similar. The greatest strength that I have
experienced as a chaplain is that the walls
that divide us are generally not there in
Defence -- I'm a minister to everyone
regardless of faith or no faith."
He always knew that he would end up
a chaplain. He had a calling when he was
just 16 years old, but it was a personal
journey that developed over time and for
"This has been beyond anything
I would have anticipated and not just
because this is a new age and a new
era for the Army but more a feeling of
contentment," Chap McRae said. "This
is where I'm meant to be. It's a coming
together of the heart and the head. It feels
very comfortable being back in uniform.
The last 20 years has prepared me well
for this, and this is where I am."
Ministering to the mentors
Soldiers' padre: Chap Renton McRae, deployed to Afghanistan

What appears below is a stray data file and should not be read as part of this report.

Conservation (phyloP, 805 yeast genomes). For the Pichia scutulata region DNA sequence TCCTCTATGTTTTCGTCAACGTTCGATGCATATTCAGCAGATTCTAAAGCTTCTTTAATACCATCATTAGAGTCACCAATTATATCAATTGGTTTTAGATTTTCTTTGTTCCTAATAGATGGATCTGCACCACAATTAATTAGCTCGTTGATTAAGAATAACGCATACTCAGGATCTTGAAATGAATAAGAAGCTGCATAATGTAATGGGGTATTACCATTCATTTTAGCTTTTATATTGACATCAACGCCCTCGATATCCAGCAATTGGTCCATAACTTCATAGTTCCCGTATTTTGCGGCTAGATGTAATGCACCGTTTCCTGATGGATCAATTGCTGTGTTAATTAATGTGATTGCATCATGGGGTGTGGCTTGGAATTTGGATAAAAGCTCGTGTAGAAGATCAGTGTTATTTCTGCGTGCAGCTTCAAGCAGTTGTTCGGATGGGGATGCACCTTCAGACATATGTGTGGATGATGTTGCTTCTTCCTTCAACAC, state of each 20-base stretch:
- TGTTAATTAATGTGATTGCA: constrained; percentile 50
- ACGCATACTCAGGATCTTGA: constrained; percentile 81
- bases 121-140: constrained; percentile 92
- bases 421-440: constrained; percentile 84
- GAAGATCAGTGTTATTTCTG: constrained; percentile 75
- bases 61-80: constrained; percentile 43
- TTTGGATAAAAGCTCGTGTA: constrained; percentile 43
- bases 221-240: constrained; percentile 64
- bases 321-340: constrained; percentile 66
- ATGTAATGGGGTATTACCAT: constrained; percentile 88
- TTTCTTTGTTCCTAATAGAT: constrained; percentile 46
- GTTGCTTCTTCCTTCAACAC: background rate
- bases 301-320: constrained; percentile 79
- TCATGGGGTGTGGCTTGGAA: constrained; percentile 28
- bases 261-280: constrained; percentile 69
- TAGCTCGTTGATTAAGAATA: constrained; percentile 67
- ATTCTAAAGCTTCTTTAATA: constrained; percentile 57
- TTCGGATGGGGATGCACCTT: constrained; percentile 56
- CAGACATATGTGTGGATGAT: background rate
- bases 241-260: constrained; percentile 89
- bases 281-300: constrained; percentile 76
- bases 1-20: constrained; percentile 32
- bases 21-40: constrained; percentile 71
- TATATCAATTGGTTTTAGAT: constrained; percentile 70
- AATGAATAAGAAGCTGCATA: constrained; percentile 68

as MTF 2's padre, began his military career in more combat-
Photo by Cpl Christopher Dickson
THE CAMPFIRE flames
crackle and engulf a chunk
of smouldering wood as Sgt
Jason Johnson prepares a
brew and settles in for a chat at a
remote patrol base in Afghanistan's
An MTF 2 mentor, Sgt Johnson is
one of the 15 Australian soldiers who
call this particular patrol base home.
Constructed from Hesco barriers, the
patrol base overlooks the Baluchi
Valley, Dorafshan, and Tarin Kot bowl.
Sgt Johnson and the other
Australian soldiers work with Afghan
National Army (ANA) troops to pro-
vide security in the local region.
He recalls one notable incident
when a joint patrol was fired on in the
"I was patrolling as part of the lead
call sign when I noticed the atmos-
phere change significantly. All of a
sudden, the kids, who were happily
playing outside, were called by their
parents and locked up inside the sur-
rounding qualas," Sgt Johnson said.
Ten minutes later, insurgents fired
at the patrol.
"At first, it was hard to identify
where the rounds were coming from
because of the echoes bouncing
around the qualas, so we took cover to
work out what was happening.
"An ANA soldier was hit, so we
already had one casualty.
"As we drew closer, the ANA sol-